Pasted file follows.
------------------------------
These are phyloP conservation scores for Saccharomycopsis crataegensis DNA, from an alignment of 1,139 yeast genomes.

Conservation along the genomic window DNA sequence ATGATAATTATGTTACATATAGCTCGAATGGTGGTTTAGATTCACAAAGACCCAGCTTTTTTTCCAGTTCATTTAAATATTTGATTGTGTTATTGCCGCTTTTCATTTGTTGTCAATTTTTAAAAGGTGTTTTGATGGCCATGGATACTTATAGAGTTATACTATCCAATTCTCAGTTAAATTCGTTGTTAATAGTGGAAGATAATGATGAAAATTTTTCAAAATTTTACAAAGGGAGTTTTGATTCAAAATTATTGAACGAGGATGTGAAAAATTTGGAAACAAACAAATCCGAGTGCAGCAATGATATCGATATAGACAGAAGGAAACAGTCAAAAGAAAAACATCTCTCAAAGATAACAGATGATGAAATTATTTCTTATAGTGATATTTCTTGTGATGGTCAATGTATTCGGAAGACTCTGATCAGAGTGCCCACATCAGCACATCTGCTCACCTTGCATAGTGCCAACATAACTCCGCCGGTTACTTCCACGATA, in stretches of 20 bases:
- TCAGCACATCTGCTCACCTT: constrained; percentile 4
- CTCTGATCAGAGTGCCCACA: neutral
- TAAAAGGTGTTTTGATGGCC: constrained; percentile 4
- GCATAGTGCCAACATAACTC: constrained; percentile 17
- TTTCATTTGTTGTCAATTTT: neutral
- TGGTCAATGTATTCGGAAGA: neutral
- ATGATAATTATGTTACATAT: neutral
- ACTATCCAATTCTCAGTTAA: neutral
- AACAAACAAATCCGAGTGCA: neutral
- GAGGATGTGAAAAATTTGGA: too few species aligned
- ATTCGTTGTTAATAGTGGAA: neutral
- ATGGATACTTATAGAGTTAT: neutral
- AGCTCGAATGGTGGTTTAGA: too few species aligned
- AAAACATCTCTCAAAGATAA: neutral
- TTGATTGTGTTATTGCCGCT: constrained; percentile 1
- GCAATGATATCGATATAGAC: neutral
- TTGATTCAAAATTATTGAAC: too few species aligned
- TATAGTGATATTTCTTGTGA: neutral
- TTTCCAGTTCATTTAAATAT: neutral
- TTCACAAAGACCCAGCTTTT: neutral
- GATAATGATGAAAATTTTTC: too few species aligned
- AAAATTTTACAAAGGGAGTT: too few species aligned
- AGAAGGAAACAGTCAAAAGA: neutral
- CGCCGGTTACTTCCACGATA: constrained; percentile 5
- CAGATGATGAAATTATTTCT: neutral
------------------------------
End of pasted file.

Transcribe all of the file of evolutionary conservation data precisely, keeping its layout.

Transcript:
These are phyloP conservation scores for Saccharomycopsis crataegensis DNA, from an alignment of 1,139 yeast genomes.

Conservation along the genomic window DNA sequence ATGATAATTATGTTACATATAGCTCGAATGGTGGTTTAGATTCACAAAGACCCAGCTTTTTTTCCAGTTCATTTAAATATTTGATTGTGTTATTGCCGCTTTTCATTTGTTGTCAATTTTTAAAAGGTGTTTTGATGGCCATGGATACTTATAGAGTTATACTATCCAATTCTCAGTTAAATTCGTTGTTAATAGTGGAAGATAATGATGAAAATTTTTCAAAATTTTACAAAGGGAGTTTTGATTCAAAATTATTGAACGAGGATGTGAAAAATTTGGAAACAAACAAATCCGAGTGCAGCAATGATATCGATATAGACAGAAGGAAACAGTCAAAAGAAAAACATCTCTCAAAGATAACAGATGATGAAATTATTTCTTATAGTGATATTTCTTGTGATGGTCAATGTATTCGGAAGACTCTGATCAGAGTGCCCACATCAGCACATCTGCTCACCTTGCATAGTGCCAACATAACTCCGCCGGTTACTTCCACGATA, in stretches of 20 bases:
- TCAGCACATCTGCTCACCTT: constrained; percentile 4
- CTCTGATCAGAGTGCCCACA: neutral
- TAAAAGGTGTTTTGATGGCC: constrained; percentile 4
- GCATAGTGCCAACATAACTC: constrained; percentile 17
- TTTCATTTGTTGTCAATTTT: neutral
- TGGTCAATGTATTCGGAAGA: neutral
- ATGATAATTATGTTACATAT: neutral
- ACTATCCAATTCTCAGTTAA: neutral
- AACAAACAAATCCGAGTGCA: neutral
- GAGGATGTGAAAAATTTGGA: too few species aligned
- ATTCGTTGTTAATAGTGGAA: neutral
- ATGGATACTTATAGAGTTAT: neutral
- AGCTCGAATGGTGGTTTAGA: too few species aligned
- AAAACATCTCTCAAAGATAA: neutral
- TTGATTGTGTTATTGCCGCT: constrained; percentile 1
- GCAATGATATCGATATAGAC: neutral
- TTGATTCAAAATTATTGAAC: too few species aligned
- TATAGTGATATTTCTTGTGA: neutral
- TTTCCAGTTCATTTAAATAT: neutral
- TTCACAAAGACCCAGCTTTT: neutral
- GATAATGATGAAAATTTTTC: too few species aligned
- AAAATTTTACAAAGGGAGTT: too few species aligned
- AGAAGGAAACAGTCAAAAGA: neutral
- CGCCGGTTACTTCCACGATA: constrained; percentile 5
- CAGATGATGAAATTATTTCT: neutral